R. C. (Rudolf Chambers) Lehmann.

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from distress.

These long fast rows, we thought, got the crew well
together and also got them over the stale stage. We
always tried to get our men stale about three weeks before
Henley, and these long fast rows did it for us. But we
never dropped a night's practice, or slackened the work, but
just pegged away, with the coach hounding us on it really
was awful and of course rowing got ragged, and the fellows
bad tempered and sometimes we lost a man then, but very

Then we used, about three days a week, after finishing
rowing, to run up the tow-path to the Crab Tree, or to the
Old Tree, one mile from Putney Bridge, on water more on
towpath and back, for wind and legs. Personally, I think I
ran every night and so did Hastie. Then, in the last fort-
night (before going to Henley on the Henley Saturday), we
did what we called "a course" every night, i.e. rowed for
seven and a half minutes under the bank against tide, as hard
as ever we could lick.

The tide is on the ebb about double as often as on the
flood at Putney, and the ebb course was from the Beverley
Brook (end of the present Surrey side embankment) for
7 minutes 30 seconds, keeping close under the bank all
round the bay, of course. And it was a good performance if
we could get well round the soap works (now Harrod's), and a
hundred yards further on an ordinary tide. Sometimes,
very soon after high water, or on very slack " neaps," we got
up nearly to the bridge, but never quite. The lug round the
soap works was bowside work, just as it was round Poplar
not much of a bend, but all on bowside. I knew it at seven.

It should be observed, that when we began this course-
rowing, we were all, as a rule, well through the stale stage.

Sometimes, however, a man or two did not become stale

* Vize was a wonder to keep men good tempered. He used to write topical
verses and parodies, and stuff that used to amuse us very much. He was full of
fun and humour under difficulties.


till this fast rowing began, and that would upset the crew a
bit, of course but we hammered through it the work in the
boat was done just the same, and, invariably, all staleness was
well over a week before Henley.

Extra sleep, and rest out of the boat were our sole remedies
for staleness.

I am a great believer in a long sleep, now and again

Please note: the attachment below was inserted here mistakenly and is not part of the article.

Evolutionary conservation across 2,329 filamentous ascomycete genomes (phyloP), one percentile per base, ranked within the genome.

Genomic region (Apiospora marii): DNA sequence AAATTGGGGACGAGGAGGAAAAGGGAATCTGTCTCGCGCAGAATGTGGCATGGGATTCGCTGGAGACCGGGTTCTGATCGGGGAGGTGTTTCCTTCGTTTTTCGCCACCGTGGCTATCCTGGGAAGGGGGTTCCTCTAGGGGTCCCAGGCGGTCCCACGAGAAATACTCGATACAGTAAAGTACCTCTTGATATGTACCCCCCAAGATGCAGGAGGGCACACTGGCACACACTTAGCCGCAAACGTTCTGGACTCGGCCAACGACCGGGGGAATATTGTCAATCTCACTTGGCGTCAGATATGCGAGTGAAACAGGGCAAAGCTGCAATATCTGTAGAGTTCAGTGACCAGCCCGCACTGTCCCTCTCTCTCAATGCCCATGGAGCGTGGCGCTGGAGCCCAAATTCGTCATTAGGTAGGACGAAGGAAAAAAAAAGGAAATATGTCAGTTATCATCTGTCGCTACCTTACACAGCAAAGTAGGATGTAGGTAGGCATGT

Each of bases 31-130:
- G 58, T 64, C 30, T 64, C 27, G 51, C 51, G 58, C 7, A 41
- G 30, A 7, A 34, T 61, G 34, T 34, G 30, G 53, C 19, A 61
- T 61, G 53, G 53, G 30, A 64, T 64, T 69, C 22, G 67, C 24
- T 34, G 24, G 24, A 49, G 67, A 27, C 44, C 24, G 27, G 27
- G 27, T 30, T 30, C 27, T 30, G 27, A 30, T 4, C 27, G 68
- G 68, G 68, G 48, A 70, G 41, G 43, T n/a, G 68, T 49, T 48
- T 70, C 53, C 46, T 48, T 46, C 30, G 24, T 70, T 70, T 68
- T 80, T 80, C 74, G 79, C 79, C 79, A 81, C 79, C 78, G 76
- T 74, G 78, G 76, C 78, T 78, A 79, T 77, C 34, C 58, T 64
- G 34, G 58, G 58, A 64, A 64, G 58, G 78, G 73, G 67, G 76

(also for five to ten-minute naps now and again in daytime,
when tired). A sign of staleness is a man getting sleepy
after his evening meal well, let him sleep (if his digestion is
all right| as that of young fellows generally is) and stay in
bed an extra half hour, or hour, in the morning, for two or
three days, but do not slacken the work, or alter the grub.

Of course he will lose appetite a bit, but he must eat a
sufficient quantity of meat and green stuff or other food as
nourishing and stimulating for a " hard labourer " if science
provides such. I am not learned in gastronomic matters. I
only know that if a man forces himself to eat his regular meal
(sufficient not as much as he can eat) when not stale, he
does not lose strength, and pulls round quicker. And I do
not a bit believe in pampering the appetite of men in training
upon the most nourishing food they can digest. And if they
cannot digest beef and beer, as a rule they are no good to
you. Of course there are exceptions, but jolly few to be any
use in a boat.

I do not say you should not humour a stale man's
preference, say for chop (or chicken now and then) over steak
or joint but keep him on training diet. I am writing about
the average, healthy, strong youngster. He was bound to be
healthy and strong, or under our discipline he never could
reach the stage of which I am treating. I dare say there are
a few vegetarians (and other abnormalities) who can get very
fit on all sorts of " Keg Meg." E. B. Mitchell, they say,
used to train on a bun and a radish, or something, but I
do not quite believe it. But the ordinary training grub
I have mentioned (found best, mark you, by the experience